For Manalo, these small interventions boil down to a relatively simple idea: “I just say, be the person you needed when you were younger.”

***

Manalo sees his dedication to individual students mirrored by his teachers and administrators. When Manalo interviews a candidate for a teaching position at QIRT, one of the most important questions he asks is: Why did you decide to become a teacher? Everyone hired to work at QIRT answered: For the students.

“My job is to help them realize that goal, every day,” he said.

QIRT’s connection with parents and the Far Rockaway community are harder to realize. Some parents work two or three jobs. Others who are undocumented are afraid of coming to the school, a problem exacerbated since the presidential election by rumors of immigration raids in traditionally safe spaces, like schools.

In the months since the election, Manalo has seen attendance among English learners falter. He circulated flyers with information about student’s immigration rights and had individual conversations to assuage student fears after the election.

“I want them to have faith in the system,” he said. “I want them to know that the safest place they can be is in school.”

***

Manalo admits there is an emotional toll in taking on so many of his students’ burdens. He knows he has students who are going home to apartments without electricity or water, or leaving school to clock in at an all-night job, or sleeping on the subway. These things weigh on his mind in his off-hours.

PHOTO: Madison Darbyshire
Manalo walks through the hallways of QIRT periodically throughout the day, dropping into classes and speaking with his students

He is prone to forgetting it is Friday when school lets out for the week, and is still navigating life without his partner of seven years. They split this fall, and Manalo believes his new role as principal was a force behind the realization that the relationship wasn’t working.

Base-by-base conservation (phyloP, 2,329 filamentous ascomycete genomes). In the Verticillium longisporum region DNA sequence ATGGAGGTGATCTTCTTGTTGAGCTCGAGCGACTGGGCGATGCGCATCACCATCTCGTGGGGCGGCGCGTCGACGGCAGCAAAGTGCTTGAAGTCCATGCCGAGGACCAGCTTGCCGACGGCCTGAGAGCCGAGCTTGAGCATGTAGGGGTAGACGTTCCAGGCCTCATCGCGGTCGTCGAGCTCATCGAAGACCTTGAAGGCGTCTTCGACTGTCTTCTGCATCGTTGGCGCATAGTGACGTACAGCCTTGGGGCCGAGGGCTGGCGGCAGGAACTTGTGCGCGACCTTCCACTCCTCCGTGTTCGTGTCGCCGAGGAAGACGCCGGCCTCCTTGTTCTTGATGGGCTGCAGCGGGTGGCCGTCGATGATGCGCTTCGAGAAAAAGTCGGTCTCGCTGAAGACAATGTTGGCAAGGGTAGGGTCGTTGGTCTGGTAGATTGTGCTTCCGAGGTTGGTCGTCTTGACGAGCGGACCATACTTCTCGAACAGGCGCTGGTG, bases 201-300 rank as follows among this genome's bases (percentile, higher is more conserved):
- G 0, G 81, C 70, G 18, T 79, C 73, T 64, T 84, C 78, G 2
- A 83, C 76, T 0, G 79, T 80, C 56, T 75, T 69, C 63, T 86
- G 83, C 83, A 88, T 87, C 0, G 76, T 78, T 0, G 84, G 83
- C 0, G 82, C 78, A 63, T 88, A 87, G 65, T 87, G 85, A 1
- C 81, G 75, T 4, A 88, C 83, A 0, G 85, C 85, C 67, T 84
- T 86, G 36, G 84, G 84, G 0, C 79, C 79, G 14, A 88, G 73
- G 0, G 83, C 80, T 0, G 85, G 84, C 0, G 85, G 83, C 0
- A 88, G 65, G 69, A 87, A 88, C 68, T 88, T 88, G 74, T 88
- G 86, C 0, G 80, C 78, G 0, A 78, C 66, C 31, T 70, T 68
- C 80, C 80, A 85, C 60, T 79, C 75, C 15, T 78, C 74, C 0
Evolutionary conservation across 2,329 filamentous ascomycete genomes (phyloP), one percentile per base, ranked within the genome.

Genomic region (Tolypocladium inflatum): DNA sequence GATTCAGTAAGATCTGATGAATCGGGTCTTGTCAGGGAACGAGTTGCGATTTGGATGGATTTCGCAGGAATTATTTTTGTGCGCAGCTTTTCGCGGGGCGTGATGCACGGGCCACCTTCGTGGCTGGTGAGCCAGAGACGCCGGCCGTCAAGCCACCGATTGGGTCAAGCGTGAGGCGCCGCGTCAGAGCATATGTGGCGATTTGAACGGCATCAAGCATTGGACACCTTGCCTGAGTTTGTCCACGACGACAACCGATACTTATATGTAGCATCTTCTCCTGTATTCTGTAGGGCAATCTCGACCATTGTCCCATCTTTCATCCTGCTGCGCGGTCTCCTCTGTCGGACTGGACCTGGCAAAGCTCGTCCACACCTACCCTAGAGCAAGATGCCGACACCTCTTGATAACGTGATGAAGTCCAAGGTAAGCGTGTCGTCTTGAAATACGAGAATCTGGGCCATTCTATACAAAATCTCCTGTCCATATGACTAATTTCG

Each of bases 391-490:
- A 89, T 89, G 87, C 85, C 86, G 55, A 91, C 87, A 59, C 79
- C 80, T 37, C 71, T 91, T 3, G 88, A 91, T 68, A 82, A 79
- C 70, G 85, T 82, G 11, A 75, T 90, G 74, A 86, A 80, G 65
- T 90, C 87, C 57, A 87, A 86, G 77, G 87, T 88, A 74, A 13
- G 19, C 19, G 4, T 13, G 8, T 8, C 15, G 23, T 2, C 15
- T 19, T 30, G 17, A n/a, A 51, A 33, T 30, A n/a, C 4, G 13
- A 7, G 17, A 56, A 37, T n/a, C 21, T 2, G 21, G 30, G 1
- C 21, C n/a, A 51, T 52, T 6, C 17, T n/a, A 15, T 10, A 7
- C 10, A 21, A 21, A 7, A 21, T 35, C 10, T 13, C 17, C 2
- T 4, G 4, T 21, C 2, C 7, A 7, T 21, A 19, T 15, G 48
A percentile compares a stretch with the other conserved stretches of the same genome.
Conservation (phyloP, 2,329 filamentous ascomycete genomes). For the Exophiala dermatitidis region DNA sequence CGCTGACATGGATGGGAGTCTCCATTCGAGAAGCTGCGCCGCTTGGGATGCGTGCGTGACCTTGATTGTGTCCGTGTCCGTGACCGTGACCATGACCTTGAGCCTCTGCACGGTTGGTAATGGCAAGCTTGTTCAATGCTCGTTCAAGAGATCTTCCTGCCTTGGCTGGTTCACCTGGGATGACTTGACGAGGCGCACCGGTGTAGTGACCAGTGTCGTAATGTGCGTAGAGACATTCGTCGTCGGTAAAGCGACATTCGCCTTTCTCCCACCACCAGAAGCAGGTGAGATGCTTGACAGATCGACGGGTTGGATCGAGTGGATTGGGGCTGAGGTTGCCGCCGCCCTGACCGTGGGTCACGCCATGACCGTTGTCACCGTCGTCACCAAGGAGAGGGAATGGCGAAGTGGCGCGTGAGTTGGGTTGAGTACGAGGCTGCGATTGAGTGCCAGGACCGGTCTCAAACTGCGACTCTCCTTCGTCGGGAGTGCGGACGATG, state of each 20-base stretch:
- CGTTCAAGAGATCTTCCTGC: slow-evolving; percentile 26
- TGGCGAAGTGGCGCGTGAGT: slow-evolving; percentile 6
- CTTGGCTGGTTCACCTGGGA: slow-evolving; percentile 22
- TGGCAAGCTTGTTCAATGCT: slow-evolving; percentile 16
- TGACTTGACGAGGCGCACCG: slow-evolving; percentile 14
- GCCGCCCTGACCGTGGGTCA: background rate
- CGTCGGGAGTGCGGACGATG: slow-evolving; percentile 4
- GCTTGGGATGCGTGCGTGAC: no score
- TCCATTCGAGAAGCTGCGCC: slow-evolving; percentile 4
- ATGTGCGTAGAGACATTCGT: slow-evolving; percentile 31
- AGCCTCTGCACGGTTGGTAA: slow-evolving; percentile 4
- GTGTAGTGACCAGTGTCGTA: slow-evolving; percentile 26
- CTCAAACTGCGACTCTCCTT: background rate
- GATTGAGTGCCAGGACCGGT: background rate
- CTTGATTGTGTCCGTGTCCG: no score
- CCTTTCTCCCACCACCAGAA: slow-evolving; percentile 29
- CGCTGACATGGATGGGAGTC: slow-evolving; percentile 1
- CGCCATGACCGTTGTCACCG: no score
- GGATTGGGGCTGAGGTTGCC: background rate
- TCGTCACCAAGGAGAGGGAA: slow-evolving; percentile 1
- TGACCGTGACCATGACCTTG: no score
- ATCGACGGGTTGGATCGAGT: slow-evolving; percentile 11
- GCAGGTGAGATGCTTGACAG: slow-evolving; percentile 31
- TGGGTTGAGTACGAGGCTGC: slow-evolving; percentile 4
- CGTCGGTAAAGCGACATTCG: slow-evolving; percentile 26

“I didn’t need as much when I was a teacher,” he said, his usually brisk voice growing quiet. “I went from being support to needing more support.”

He no longer feels comfortable in the teachers’ lounge. “They need a space to vent about you,” he explained, “And when you make a difficult decision, not everyone is going to agree with it.”

On really tough days, he might sit in the back of a classroom or sneak down to the school’s daycare center for teenage mothers to see the babies. It reminds him of what he is working toward.

He gains strength from the stories of his students. “When you hear what the refugee kids go through, it’s humbling,” he said, referring to his school’s large population of Central American refugees. “It makes you want to do better because of it.”

The graduation rate for English learners at QIRT has improved, but remains low at 55 percent. Manalo has worked with teachers to design a schedule for students who are at risk of dropping out to support their families. He groups them together in English class and moved lunch to the end of the school day, making it the second to last period. Since many of the students have the last period of the day off, they can eat a free lunch and go straight to work without having to miss class.

Manalo often eats dinner at the diner on Long Island where two of his students work as busboys after school. He stays as late as he can, bringing work with him, but they are always still there when he leaves. He leaves a cash tip with the check.